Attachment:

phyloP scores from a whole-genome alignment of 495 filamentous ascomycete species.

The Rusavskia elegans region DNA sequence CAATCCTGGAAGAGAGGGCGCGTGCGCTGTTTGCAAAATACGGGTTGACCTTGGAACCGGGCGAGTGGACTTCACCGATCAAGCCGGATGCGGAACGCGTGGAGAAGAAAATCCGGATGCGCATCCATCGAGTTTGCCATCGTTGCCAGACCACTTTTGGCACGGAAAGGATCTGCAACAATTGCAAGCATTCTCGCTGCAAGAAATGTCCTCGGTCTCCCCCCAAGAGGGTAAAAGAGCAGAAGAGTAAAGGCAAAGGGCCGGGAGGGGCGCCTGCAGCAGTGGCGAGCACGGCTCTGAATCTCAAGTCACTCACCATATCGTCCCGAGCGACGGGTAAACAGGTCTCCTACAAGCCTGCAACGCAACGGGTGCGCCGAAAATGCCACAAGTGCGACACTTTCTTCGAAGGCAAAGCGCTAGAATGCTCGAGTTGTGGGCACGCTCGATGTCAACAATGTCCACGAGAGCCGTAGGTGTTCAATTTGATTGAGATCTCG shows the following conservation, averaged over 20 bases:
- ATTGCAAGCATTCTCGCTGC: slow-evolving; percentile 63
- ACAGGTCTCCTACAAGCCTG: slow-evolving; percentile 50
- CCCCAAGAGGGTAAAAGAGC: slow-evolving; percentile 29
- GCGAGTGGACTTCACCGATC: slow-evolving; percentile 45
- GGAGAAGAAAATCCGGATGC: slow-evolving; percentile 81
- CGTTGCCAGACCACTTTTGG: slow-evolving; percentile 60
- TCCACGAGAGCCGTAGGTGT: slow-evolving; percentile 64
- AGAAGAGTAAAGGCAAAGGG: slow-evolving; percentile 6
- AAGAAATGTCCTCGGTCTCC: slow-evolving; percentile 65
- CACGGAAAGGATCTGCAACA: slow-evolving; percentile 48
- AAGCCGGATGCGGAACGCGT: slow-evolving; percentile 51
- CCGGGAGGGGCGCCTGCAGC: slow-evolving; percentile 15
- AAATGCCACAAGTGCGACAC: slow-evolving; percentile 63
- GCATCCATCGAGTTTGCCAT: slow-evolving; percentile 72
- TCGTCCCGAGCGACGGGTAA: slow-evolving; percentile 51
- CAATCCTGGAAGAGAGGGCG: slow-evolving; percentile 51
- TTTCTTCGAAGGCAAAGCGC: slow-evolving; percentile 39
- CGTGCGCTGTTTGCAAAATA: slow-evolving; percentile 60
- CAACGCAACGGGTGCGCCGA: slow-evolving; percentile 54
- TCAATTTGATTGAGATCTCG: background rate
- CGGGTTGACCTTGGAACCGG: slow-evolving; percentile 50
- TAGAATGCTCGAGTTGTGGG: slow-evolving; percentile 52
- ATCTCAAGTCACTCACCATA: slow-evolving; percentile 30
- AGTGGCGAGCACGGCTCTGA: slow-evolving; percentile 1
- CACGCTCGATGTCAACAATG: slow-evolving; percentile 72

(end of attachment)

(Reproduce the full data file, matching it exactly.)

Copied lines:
phyloP scores from a whole-genome alignment of 495 filamentous ascomycete species.

The Rusavskia elegans region DNA sequence CAATCCTGGAAGAGAGGGCGCGTGCGCTGTTTGCAAAATACGGGTTGACCTTGGAACCGGGCGAGTGGACTTCACCGATCAAGCCGGATGCGGAACGCGTGGAGAAGAAAATCCGGATGCGCATCCATCGAGTTTGCCATCGTTGCCAGACCACTTTTGGCACGGAAAGGATCTGCAACAATTGCAAGCATTCTCGCTGCAAGAAATGTCCTCGGTCTCCCCCCAAGAGGGTAAAAGAGCAGAAGAGTAAAGGCAAAGGGCCGGGAGGGGCGCCTGCAGCAGTGGCGAGCACGGCTCTGAATCTCAAGTCACTCACCATATCGTCCCGAGCGACGGGTAAACAGGTCTCCTACAAGCCTGCAACGCAACGGGTGCGCCGAAAATGCCACAAGTGCGACACTTTCTTCGAAGGCAAAGCGCTAGAATGCTCGAGTTGTGGGCACGCTCGATGTCAACAATGTCCACGAGAGCCGTAGGTGTTCAATTTGATTGAGATCTCG shows the following conservation, averaged over 20 bases:
- ATTGCAAGCATTCTCGCTGC: slow-evolving; percentile 63
- ACAGGTCTCCTACAAGCCTG: slow-evolving; percentile 50
- CCCCAAGAGGGTAAAAGAGC: slow-evolving; percentile 29
- GCGAGTGGACTTCACCGATC: slow-evolving; percentile 45
- GGAGAAGAAAATCCGGATGC: slow-evolving; percentile 81
- CGTTGCCAGACCACTTTTGG: slow-evolving; percentile 60
- TCCACGAGAGCCGTAGGTGT: slow-evolving; percentile 64
- AGAAGAGTAAAGGCAAAGGG: slow-evolving; percentile 6
- AAGAAATGTCCTCGGTCTCC: slow-evolving; percentile 65
- CACGGAAAGGATCTGCAACA: slow-evolving; percentile 48
- AAGCCGGATGCGGAACGCGT: slow-evolving; percentile 51
- CCGGGAGGGGCGCCTGCAGC: slow-evolving; percentile 15
- AAATGCCACAAGTGCGACAC: slow-evolving; percentile 63
- GCATCCATCGAGTTTGCCAT: slow-evolving; percentile 72
- TCGTCCCGAGCGACGGGTAA: slow-evolving; percentile 51
- CAATCCTGGAAGAGAGGGCG: slow-evolving; percentile 51
- TTTCTTCGAAGGCAAAGCGC: slow-evolving; percentile 39
- CGTGCGCTGTTTGCAAAATA: slow-evolving; percentile 60
- CAACGCAACGGGTGCGCCGA: slow-evolving; percentile 54
- TCAATTTGATTGAGATCTCG: background rate
- CGGGTTGACCTTGGAACCGG: slow-evolving; percentile 50
- TAGAATGCTCGAGTTGTGGG: slow-evolving; percentile 52
- ATCTCAAGTCACTCACCATA: slow-evolving; percentile 30
- AGTGGCGAGCACGGCTCTGA: slow-evolving; percentile 1
- CACGCTCGATGTCAACAATG: slow-evolving; percentile 72